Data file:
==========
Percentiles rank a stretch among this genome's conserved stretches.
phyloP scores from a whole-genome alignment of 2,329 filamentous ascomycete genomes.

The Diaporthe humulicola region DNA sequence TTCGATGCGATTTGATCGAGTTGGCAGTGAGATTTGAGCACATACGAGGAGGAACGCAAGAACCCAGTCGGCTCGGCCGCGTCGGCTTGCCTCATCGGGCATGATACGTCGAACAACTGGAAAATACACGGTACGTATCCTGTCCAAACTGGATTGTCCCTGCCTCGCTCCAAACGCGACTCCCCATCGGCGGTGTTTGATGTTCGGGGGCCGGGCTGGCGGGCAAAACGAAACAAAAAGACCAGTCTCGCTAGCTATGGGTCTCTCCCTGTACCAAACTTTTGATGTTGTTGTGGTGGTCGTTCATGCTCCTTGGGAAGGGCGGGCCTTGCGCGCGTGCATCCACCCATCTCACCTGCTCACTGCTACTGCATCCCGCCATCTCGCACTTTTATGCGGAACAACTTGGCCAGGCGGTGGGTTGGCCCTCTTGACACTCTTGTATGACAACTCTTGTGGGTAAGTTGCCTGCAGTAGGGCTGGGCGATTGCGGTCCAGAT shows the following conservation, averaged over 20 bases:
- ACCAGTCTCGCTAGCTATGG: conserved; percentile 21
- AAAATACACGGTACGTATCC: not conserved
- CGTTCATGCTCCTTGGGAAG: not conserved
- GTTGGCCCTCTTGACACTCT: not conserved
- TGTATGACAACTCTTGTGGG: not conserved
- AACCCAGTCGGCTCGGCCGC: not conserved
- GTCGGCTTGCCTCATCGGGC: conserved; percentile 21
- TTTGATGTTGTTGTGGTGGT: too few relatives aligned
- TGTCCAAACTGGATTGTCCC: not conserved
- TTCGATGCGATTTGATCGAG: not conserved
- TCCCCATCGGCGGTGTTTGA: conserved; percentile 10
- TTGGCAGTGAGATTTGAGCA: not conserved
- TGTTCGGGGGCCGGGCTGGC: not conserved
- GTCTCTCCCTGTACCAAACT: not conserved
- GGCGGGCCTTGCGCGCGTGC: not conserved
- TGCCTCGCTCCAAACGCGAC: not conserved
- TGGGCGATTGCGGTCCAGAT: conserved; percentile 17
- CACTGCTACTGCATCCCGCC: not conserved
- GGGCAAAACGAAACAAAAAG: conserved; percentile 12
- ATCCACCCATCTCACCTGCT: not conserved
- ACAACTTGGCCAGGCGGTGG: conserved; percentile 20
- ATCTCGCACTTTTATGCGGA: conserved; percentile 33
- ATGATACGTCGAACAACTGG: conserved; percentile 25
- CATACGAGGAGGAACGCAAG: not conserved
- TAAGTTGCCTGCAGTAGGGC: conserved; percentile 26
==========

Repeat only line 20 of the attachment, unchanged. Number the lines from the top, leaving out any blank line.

- TGGGCGATTGCGGTCCAGAT: conserved; percentile 17